A Mother and her Two Daughters

05 October 2011

Never Lose Spirit at UAMS

Last night was another wonderful evening celebrating more hope for cancer patients at UAMS Rockefeller Cancer Institute. 

My first contact with the Cancer Institute was in the mid-90s, when Dr. Suzanne Klimberg hired me to help Rep. Josetta Wilkins pass the Arkansas Breast Cancer Act.  And after almost two-years of working on that project, I thought I knew everything there was to know about breast cancer.  But in February 2010, I found out I was wrong. 

Not long after my own diagnosis, I quickly figured out that the diagnosis of cancer and the aggressive treatments that follow oftentimes wreak havoc, not only on your body, but on your psychological and emotional state as well. 
  • There’s anxiety and fear that can often transcend into depression.
  • Depletion of normal energy levels along with erratic sleep patterns.
  • Pain management issues often associated with different treatments.
  • Drug therapies with powerful side-effects, like Neutropenia, neuropathy, bone density loss, dehydration and more.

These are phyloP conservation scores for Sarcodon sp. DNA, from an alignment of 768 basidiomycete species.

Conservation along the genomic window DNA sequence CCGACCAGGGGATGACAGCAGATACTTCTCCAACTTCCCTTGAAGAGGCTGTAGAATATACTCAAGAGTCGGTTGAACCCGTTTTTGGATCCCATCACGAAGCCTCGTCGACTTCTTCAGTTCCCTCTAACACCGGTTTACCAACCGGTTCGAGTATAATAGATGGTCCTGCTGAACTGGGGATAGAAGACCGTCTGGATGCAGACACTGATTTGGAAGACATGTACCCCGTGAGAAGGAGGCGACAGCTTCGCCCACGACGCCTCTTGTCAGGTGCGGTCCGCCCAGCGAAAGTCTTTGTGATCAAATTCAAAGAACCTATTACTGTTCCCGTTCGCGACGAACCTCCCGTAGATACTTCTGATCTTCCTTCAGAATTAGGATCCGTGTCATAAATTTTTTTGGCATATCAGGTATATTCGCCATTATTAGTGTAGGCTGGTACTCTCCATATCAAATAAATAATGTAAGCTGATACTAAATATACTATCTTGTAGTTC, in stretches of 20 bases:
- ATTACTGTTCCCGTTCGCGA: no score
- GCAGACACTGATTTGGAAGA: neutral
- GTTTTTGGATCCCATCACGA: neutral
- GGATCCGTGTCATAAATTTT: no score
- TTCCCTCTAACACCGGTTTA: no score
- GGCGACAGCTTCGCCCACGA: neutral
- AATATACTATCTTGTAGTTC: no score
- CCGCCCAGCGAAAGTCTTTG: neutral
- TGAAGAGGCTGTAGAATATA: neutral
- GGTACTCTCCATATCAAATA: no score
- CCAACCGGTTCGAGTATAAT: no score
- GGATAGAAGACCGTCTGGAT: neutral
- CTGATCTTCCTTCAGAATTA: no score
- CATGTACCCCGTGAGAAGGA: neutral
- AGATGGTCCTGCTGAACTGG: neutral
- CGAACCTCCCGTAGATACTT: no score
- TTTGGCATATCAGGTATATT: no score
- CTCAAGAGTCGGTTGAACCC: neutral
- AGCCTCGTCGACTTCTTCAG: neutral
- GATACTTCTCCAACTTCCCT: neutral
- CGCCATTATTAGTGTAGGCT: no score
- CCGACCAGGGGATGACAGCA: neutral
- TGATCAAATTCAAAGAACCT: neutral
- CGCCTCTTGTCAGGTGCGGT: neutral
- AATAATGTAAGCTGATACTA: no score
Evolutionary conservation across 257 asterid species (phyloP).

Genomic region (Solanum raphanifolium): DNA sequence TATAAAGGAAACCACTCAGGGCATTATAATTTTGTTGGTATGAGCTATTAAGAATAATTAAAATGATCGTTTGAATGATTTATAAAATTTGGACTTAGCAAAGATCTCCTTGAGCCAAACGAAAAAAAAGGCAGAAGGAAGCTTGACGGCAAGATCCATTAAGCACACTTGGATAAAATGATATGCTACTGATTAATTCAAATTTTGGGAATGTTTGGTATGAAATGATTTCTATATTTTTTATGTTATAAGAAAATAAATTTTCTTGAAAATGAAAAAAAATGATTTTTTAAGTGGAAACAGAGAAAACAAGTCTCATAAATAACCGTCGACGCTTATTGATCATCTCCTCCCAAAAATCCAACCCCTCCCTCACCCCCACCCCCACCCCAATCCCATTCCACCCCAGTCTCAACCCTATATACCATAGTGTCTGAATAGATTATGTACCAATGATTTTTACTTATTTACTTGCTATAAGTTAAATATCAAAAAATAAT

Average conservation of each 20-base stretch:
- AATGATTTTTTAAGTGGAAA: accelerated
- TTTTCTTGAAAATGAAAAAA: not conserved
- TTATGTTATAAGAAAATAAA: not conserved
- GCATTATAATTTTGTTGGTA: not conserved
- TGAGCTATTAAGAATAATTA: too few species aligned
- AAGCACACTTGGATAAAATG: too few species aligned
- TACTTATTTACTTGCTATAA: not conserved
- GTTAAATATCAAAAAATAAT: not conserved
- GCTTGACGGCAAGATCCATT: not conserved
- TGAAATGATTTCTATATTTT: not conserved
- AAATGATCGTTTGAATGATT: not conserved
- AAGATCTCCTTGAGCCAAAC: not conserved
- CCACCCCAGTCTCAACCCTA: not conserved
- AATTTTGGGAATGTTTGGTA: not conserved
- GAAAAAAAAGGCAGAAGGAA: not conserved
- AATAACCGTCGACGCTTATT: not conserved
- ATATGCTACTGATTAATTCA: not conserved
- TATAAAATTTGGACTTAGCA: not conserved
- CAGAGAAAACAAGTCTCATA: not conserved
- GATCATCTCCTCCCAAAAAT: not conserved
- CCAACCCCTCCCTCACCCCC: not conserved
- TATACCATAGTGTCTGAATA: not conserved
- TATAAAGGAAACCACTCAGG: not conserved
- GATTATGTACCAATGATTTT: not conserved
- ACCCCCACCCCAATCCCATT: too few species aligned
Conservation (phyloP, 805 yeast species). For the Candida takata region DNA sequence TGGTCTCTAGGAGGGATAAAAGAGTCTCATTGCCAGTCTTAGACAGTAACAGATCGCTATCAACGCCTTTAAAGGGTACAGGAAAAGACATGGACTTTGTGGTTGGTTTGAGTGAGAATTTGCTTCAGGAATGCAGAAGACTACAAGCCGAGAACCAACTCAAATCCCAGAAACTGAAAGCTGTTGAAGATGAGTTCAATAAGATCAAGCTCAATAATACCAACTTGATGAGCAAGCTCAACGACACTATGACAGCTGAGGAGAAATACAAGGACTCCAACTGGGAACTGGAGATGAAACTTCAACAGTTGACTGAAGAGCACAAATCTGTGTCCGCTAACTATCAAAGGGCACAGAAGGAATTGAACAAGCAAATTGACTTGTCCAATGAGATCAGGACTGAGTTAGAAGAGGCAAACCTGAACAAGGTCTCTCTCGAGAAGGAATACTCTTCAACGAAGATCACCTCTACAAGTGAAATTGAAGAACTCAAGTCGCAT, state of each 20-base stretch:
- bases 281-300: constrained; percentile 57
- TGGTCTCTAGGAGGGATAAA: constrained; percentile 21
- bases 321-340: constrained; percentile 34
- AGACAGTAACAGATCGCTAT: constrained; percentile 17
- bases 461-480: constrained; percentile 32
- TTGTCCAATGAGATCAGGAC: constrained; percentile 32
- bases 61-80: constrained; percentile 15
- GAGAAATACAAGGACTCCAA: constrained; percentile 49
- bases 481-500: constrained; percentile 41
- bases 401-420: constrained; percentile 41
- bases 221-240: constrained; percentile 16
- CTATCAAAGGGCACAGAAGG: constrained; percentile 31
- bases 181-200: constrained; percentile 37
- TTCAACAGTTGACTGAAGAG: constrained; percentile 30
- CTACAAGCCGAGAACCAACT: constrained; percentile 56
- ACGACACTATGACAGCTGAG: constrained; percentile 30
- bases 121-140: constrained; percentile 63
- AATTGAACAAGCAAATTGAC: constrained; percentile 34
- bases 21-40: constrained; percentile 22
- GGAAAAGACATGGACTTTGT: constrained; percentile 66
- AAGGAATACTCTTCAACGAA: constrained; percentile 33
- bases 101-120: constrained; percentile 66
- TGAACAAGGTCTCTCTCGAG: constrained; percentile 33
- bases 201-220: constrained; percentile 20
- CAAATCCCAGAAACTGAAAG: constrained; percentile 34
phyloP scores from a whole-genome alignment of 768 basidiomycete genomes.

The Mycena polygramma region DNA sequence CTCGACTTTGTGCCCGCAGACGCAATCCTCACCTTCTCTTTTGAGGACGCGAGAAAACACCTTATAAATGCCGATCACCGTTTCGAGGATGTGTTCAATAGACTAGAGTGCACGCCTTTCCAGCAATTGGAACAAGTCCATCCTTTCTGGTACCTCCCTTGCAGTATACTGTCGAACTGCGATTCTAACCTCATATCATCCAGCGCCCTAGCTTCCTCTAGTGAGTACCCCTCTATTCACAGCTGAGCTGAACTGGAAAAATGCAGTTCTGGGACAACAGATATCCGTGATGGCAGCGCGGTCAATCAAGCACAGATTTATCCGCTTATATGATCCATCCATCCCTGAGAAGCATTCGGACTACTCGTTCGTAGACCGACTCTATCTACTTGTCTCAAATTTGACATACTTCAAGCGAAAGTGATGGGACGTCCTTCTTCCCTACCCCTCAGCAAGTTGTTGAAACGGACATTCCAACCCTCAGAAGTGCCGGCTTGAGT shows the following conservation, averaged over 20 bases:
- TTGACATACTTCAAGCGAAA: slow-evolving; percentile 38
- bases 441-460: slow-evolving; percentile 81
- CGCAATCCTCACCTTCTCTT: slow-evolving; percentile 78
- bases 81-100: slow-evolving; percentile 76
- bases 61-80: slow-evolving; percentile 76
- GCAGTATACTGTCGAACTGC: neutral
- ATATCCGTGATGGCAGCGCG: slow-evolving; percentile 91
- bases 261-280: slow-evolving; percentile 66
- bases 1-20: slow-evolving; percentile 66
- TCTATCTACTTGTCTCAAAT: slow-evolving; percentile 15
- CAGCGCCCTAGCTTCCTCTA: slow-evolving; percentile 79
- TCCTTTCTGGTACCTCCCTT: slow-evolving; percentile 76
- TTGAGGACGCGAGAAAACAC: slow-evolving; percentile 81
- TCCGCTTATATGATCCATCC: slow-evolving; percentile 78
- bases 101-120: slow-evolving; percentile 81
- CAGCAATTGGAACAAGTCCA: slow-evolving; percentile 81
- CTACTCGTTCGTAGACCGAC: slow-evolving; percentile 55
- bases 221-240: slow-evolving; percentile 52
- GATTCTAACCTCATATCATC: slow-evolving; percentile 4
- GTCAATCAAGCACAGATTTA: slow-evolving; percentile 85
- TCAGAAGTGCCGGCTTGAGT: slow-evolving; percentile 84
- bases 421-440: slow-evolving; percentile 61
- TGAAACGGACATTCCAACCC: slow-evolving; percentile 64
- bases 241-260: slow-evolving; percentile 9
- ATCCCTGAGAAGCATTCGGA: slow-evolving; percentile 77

• Major weight change and total loss of hair, which can definitely impact the body image.  It’s difficult to feel physically appealing when you look less like a human, and more like a naked mole rat. 
  • Some patients experience a change in appetite, or can no longer tolerate their usual diet after surgery or during treatment.
  • Difficulties at work, maybe even with family.  And for parents with cancer, we worry about our children, and then worry about the worries our children have about us. 
  • Some of us realize permanent changes to our bodies post surgery, changes that will be with us forever. 
  • Mounting bills, health insurance disputes and tough financial issues.
  • Well-meaning friends who advise us about cancer-fighting foods, spices, vitamins, supplements, organic teas, and miracle elixirs found online. 
  • But certainly the greatest challenge is our fear of dying, and quite possibly having to make peace with leaving this earth before you had planned.